Monday, October 19, 2009

Vampire Capitalism

The first thing you need to know about Goldman Sachs is that it's everywhere. The world's most powerful investment bank is a great vampire squid wrapped around the face of humanity, relentlessly jamming its blood funnel into anything that smells like money.

So Matt Taibibi famously described the chief remaining player in that big multi-billion dollar casino that passes itself off as the financial industry in the pages of Rolling Stone.
It turns out there really is a vampire squid. Here it is.

It's pretty frightful looking. It has spikes where most other cephalopods have suckers. It has intense blue eyes with powerful light reflectors that appear to glow in the dark. It doesn't necessarily drink blood. Like most cephalopods, it eats all of its prey. Fortunately, it is very small and lives in very deep waters. It is mostly a menace to sardines and herring.

Paul Krugman comments this morning on the relative prosperity of the share trading part of the financial industry (the Casino that wrecked the economy in the first place), and the continuing ill health of the lending part of the financial industry. Economist Duncan Black at Eschaton regularly documents bank takeovers by the Federal government. Almost all of them are small local or regional banks, the ones not "too big to fail." Those small banks did the basic business of banks, financing businesses and purchases, providing the capital for the productive part of the economy. The wheeler dealers of the Big Casino are pulling out all stops to lobby against any meaningful financial reform. I'm afraid the political moment for such reform has passed. The Casino is no longer on the ropes gasping for breath as it was a year ago.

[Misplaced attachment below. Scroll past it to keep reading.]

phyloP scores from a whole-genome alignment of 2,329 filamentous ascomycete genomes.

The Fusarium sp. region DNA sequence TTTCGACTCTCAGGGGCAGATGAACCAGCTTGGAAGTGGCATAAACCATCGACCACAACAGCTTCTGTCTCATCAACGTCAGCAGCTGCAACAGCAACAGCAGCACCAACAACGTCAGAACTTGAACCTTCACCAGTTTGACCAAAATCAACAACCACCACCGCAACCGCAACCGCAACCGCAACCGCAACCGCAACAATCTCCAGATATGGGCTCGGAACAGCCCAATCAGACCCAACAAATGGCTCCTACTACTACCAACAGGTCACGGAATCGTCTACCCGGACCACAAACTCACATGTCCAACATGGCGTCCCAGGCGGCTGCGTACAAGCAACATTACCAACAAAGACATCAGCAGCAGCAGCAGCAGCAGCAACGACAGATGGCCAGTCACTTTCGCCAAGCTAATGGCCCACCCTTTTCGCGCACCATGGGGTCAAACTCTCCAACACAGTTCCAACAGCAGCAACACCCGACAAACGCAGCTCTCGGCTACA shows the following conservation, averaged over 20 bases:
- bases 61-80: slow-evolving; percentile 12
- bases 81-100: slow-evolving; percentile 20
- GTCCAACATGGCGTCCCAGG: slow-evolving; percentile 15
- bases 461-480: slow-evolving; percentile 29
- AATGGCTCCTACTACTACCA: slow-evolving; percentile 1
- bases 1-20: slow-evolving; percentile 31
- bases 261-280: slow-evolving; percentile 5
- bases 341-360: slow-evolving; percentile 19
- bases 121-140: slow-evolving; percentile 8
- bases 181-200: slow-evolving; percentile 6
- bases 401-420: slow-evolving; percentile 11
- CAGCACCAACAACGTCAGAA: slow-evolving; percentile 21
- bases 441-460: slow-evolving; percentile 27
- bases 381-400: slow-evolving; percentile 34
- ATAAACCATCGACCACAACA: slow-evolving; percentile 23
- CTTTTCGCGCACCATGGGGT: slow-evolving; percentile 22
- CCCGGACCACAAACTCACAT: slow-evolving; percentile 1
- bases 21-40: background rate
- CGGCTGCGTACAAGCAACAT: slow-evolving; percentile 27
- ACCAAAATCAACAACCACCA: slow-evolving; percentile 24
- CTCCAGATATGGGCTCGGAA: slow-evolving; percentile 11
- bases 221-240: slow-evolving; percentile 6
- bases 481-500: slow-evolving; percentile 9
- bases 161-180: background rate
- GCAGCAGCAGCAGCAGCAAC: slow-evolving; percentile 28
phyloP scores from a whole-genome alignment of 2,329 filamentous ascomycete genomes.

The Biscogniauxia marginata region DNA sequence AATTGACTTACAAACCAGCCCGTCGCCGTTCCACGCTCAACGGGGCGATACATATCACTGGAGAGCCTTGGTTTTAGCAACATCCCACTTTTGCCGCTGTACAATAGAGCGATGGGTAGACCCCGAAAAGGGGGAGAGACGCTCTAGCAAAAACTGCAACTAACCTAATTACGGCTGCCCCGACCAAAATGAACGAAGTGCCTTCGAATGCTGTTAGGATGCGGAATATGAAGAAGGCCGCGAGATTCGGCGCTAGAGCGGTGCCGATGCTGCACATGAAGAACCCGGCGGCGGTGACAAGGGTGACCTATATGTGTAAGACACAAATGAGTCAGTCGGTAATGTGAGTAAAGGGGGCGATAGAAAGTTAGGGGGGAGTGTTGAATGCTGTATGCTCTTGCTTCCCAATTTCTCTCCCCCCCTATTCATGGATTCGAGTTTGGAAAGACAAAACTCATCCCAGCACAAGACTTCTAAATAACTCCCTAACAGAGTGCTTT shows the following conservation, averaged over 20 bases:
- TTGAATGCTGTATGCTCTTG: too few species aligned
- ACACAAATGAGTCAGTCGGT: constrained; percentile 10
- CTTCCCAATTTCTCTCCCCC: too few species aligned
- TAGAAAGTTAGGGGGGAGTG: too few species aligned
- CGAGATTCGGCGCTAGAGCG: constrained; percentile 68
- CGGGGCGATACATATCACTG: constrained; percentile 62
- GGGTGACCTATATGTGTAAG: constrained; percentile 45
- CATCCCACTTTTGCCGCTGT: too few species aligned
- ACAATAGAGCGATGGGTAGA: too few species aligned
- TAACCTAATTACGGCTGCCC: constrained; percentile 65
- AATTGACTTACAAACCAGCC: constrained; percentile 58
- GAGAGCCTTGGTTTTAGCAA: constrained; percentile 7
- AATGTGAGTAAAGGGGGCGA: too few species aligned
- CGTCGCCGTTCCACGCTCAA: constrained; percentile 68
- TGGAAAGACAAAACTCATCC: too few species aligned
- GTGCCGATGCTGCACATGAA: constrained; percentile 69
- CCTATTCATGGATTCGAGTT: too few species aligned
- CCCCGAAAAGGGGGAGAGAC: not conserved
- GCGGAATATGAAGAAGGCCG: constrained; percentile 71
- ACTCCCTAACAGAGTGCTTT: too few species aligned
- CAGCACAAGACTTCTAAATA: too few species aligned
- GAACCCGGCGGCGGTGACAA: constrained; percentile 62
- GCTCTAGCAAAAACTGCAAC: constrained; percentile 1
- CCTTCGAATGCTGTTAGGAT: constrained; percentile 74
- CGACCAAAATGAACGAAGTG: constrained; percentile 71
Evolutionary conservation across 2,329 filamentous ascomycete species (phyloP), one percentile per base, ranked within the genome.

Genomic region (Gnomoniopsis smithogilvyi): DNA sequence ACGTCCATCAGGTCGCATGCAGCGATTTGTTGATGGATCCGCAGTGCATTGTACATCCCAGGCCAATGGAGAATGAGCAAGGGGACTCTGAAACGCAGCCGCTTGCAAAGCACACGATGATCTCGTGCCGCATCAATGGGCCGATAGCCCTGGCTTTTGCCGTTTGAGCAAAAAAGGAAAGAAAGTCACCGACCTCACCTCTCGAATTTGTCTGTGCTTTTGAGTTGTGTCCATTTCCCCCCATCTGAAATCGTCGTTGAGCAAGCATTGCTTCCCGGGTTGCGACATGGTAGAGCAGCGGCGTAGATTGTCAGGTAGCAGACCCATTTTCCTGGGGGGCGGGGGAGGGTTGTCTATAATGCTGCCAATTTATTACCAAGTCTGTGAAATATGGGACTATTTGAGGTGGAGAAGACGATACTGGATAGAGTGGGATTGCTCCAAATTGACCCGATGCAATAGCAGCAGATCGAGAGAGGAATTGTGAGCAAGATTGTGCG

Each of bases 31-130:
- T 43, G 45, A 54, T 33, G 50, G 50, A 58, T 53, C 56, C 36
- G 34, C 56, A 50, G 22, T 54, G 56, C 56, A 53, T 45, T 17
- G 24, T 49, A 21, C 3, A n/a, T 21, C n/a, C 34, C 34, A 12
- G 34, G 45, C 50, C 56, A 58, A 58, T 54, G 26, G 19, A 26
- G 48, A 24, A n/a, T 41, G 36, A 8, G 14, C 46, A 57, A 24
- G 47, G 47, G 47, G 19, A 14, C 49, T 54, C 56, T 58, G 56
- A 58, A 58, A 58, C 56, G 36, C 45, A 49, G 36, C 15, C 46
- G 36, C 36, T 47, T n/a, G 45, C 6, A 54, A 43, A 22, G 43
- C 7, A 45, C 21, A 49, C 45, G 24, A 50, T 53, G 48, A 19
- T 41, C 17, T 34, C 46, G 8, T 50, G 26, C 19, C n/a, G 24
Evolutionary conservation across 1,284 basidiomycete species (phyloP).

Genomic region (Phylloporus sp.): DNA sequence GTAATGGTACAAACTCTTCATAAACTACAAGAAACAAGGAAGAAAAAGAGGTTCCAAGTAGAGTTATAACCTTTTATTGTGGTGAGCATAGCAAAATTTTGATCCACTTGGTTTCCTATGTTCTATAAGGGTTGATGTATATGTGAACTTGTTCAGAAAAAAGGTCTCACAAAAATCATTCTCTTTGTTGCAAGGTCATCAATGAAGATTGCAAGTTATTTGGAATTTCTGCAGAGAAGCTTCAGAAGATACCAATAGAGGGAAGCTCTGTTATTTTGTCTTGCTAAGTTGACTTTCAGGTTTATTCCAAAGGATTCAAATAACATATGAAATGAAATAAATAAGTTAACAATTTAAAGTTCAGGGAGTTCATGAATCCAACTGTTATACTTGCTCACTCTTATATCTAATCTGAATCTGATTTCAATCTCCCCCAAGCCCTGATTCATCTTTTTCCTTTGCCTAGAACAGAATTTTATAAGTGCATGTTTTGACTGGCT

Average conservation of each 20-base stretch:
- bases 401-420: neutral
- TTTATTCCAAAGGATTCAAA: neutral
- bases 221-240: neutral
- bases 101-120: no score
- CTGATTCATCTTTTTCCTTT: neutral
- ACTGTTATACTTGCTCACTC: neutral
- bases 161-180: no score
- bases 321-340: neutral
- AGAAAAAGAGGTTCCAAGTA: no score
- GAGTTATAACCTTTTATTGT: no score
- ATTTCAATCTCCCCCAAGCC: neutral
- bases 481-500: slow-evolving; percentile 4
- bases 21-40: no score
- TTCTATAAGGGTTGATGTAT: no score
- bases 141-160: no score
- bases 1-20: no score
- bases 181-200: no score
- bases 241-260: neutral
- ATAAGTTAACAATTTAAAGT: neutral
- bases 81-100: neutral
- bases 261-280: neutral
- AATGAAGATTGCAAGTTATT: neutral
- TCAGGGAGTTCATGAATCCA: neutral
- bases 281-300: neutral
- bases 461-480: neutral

Like a vampire, the Casino sucks the life out of all the rest of us to sustain its multi-billion dollar gambles. The Casino produces nothing. It doesn't even finance the people who do produce. It makes huge piles of money by doing nothing more than moving money around. It has politicians on all levels on its pay-rolls, thanks to our system of legalized corruption. A new and more perilous speculative bubble inflates even as we speak. It is all the rest of us who will again have to bear the losses when it bursts.

The Casino and the insurance industry (another vampire) goad the crazy people on the far right into campaigning against any kind of regulatory reform as an infringement on personal liberty. The Casino and Big Insurance are convinced that they can exploit and control the folks on the far right. They count on the automatic deference the Washington mandarin class gives to right wing views after 30 years of conditioning by right wing rule (something that Jon Stewart and Stephen Colbert parody regularly).
But I wonder. Glenn Beck is no more friendly to corporate interests than Matt Taibibi. About 80 years ago, European plutocracies were convinced that they could exploit and control far right movements in order to head off any populist campaigns for reform (especially labor), to defeat and destroy left wing movements, and to head off the big threat that they really feared, Stalin. They woke up one morning to find that, on the contrary, it was they who were being played by the far right, and they were the ones under control, their money being used to further extremist agendas.


It looks like the Casino, rescued with public money, flim-flamed local governments and college endowments from coast to coast. Jefferson County, Alabama is facing the biggest financial collapse of any municipal government in history. Hat tip to Atrios.

Jefferson County’s debacle is a parable for billions of dollars lost by state and local governments from Florida to California in transactions done behind closed doors. Selling debt without requiring competition made public officials vulnerable to bankers’ sales pitches, leaving taxpayers to foot the bill for borrowing gone awry.

Swaps Blew Up

Under Langford’s stewardship, the county bet on interest- rate swaps, agreements that a representative of New York-based JPMorgan Chase & Co. told commissioners could reduce their interest costs. Instead, the swaps -- covering more than $5 billion in all -- blew up during the credit crisis after ratings for the county’s bond insurers fell.

Further addendum:

Toujoursdan points out that while economists and executives (and the media) are breaking out the champagne, homeless shelters are groaning under the strain of a huge new population created by the continuing real estate credit crisis.

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